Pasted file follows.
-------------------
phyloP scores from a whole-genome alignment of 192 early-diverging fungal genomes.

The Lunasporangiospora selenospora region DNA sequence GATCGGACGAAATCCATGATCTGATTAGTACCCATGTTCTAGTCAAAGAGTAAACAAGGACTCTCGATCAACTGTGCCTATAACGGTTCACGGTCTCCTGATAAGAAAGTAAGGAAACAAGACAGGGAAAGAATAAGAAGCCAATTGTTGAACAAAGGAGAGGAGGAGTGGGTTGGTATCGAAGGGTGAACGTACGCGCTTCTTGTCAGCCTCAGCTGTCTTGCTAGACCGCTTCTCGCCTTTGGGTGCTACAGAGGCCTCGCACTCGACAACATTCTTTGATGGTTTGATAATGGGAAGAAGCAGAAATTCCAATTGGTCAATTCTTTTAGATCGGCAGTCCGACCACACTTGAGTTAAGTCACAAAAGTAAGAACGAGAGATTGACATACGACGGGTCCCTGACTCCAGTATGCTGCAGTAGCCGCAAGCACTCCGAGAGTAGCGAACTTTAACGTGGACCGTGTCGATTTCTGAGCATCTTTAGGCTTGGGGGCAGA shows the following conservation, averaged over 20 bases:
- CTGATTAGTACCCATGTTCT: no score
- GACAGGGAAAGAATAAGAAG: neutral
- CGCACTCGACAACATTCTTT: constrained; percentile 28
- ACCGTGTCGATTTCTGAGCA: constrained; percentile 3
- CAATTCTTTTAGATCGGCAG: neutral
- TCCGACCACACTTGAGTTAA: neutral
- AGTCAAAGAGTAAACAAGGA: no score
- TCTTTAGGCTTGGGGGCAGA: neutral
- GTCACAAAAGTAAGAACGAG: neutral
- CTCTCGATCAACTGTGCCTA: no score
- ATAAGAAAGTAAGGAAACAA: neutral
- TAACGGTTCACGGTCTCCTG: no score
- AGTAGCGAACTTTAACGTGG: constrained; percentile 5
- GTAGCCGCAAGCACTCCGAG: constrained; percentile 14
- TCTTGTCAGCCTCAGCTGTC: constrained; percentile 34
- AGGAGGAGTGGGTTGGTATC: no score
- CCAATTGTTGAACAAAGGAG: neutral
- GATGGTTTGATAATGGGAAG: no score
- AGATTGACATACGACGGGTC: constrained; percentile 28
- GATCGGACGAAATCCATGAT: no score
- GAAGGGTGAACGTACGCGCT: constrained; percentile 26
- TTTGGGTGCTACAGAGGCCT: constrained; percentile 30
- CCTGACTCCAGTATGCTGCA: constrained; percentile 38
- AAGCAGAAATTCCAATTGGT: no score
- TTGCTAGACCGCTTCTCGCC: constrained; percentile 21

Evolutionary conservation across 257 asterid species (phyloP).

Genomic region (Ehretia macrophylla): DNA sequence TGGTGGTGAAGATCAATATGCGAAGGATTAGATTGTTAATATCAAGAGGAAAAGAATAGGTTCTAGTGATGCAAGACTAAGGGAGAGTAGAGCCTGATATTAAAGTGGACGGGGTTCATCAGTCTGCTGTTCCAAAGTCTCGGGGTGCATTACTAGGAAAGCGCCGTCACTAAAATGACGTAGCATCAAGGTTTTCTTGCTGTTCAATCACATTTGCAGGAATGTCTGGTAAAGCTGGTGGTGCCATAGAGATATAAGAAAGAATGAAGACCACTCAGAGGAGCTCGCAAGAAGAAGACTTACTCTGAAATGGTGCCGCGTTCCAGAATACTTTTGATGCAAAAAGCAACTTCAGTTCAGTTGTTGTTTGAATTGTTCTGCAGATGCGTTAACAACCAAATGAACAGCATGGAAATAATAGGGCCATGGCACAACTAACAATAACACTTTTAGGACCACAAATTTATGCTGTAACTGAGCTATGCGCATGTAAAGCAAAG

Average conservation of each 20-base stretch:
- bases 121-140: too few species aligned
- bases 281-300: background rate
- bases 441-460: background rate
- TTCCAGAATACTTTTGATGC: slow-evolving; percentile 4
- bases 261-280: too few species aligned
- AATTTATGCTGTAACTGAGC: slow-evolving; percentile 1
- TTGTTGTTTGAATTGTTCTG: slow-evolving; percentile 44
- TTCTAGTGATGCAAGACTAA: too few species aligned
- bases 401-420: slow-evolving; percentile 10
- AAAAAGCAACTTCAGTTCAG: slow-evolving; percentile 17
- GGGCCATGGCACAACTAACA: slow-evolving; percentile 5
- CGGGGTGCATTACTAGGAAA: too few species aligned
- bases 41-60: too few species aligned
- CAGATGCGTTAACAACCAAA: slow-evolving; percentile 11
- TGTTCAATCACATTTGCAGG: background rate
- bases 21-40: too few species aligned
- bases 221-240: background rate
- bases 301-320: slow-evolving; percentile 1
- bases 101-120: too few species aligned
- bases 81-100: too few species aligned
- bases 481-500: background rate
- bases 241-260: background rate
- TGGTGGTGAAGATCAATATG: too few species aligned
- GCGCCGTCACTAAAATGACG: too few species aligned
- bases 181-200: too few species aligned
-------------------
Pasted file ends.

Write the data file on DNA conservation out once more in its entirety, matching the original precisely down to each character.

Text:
phyloP scores from a whole-genome alignment of 192 early-diverging fungal genomes.

The Lunasporangiospora selenospora region DNA sequence GATCGGACGAAATCCATGATCTGATTAGTACCCATGTTCTAGTCAAAGAGTAAACAAGGACTCTCGATCAACTGTGCCTATAACGGTTCACGGTCTCCTGATAAGAAAGTAAGGAAACAAGACAGGGAAAGAATAAGAAGCCAATTGTTGAACAAAGGAGAGGAGGAGTGGGTTGGTATCGAAGGGTGAACGTACGCGCTTCTTGTCAGCCTCAGCTGTCTTGCTAGACCGCTTCTCGCCTTTGGGTGCTACAGAGGCCTCGCACTCGACAACATTCTTTGATGGTTTGATAATGGGAAGAAGCAGAAATTCCAATTGGTCAATTCTTTTAGATCGGCAGTCCGACCACACTTGAGTTAAGTCACAAAAGTAAGAACGAGAGATTGACATACGACGGGTCCCTGACTCCAGTATGCTGCAGTAGCCGCAAGCACTCCGAGAGTAGCGAACTTTAACGTGGACCGTGTCGATTTCTGAGCATCTTTAGGCTTGGGGGCAGA shows the following conservation, averaged over 20 bases:
- CTGATTAGTACCCATGTTCT: no score
- GACAGGGAAAGAATAAGAAG: neutral
- CGCACTCGACAACATTCTTT: constrained; percentile 28
- ACCGTGTCGATTTCTGAGCA: constrained; percentile 3
- CAATTCTTTTAGATCGGCAG: neutral
- TCCGACCACACTTGAGTTAA: neutral
- AGTCAAAGAGTAAACAAGGA: no score
- TCTTTAGGCTTGGGGGCAGA: neutral
- GTCACAAAAGTAAGAACGAG: neutral
- CTCTCGATCAACTGTGCCTA: no score
- ATAAGAAAGTAAGGAAACAA: neutral
- TAACGGTTCACGGTCTCCTG: no score
- AGTAGCGAACTTTAACGTGG: constrained; percentile 5
- GTAGCCGCAAGCACTCCGAG: constrained; percentile 14
- TCTTGTCAGCCTCAGCTGTC: constrained; percentile 34
- AGGAGGAGTGGGTTGGTATC: no score
- CCAATTGTTGAACAAAGGAG: neutral
- GATGGTTTGATAATGGGAAG: no score
- AGATTGACATACGACGGGTC: constrained; percentile 28
- GATCGGACGAAATCCATGAT: no score
- GAAGGGTGAACGTACGCGCT: constrained; percentile 26
- TTTGGGTGCTACAGAGGCCT: constrained; percentile 30
- CCTGACTCCAGTATGCTGCA: constrained; percentile 38
- AAGCAGAAATTCCAATTGGT: no score
- TTGCTAGACCGCTTCTCGCC: constrained; percentile 21

Evolutionary conservation across 257 asterid species (phyloP).

Genomic region (Ehretia macrophylla): DNA sequence TGGTGGTGAAGATCAATATGCGAAGGATTAGATTGTTAATATCAAGAGGAAAAGAATAGGTTCTAGTGATGCAAGACTAAGGGAGAGTAGAGCCTGATATTAAAGTGGACGGGGTTCATCAGTCTGCTGTTCCAAAGTCTCGGGGTGCATTACTAGGAAAGCGCCGTCACTAAAATGACGTAGCATCAAGGTTTTCTTGCTGTTCAATCACATTTGCAGGAATGTCTGGTAAAGCTGGTGGTGCCATAGAGATATAAGAAAGAATGAAGACCACTCAGAGGAGCTCGCAAGAAGAAGACTTACTCTGAAATGGTGCCGCGTTCCAGAATACTTTTGATGCAAAAAGCAACTTCAGTTCAGTTGTTGTTTGAATTGTTCTGCAGATGCGTTAACAACCAAATGAACAGCATGGAAATAATAGGGCCATGGCACAACTAACAATAACACTTTTAGGACCACAAATTTATGCTGTAACTGAGCTATGCGCATGTAAAGCAAAG

Average conservation of each 20-base stretch:
- bases 121-140: too few species aligned
- bases 281-300: background rate
- bases 441-460: background rate
- TTCCAGAATACTTTTGATGC: slow-evolving; percentile 4
- bases 261-280: too few species aligned
- AATTTATGCTGTAACTGAGC: slow-evolving; percentile 1
- TTGTTGTTTGAATTGTTCTG: slow-evolving; percentile 44
- TTCTAGTGATGCAAGACTAA: too few species aligned
- bases 401-420: slow-evolving; percentile 10
- AAAAAGCAACTTCAGTTCAG: slow-evolving; percentile 17
- GGGCCATGGCACAACTAACA: slow-evolving; percentile 5
- CGGGGTGCATTACTAGGAAA: too few species aligned
- bases 41-60: too few species aligned
- CAGATGCGTTAACAACCAAA: slow-evolving; percentile 11
- TGTTCAATCACATTTGCAGG: background rate
- bases 21-40: too few species aligned
- bases 221-240: background rate
- bases 301-320: slow-evolving; percentile 1
- bases 101-120: too few species aligned
- bases 81-100: too few species aligned
- bases 481-500: background rate
- bases 241-260: background rate
- TGGTGGTGAAGATCAATATG: too few species aligned
- GCGCCGTCACTAAAATGACG: too few species aligned
- bases 181-200: too few species aligned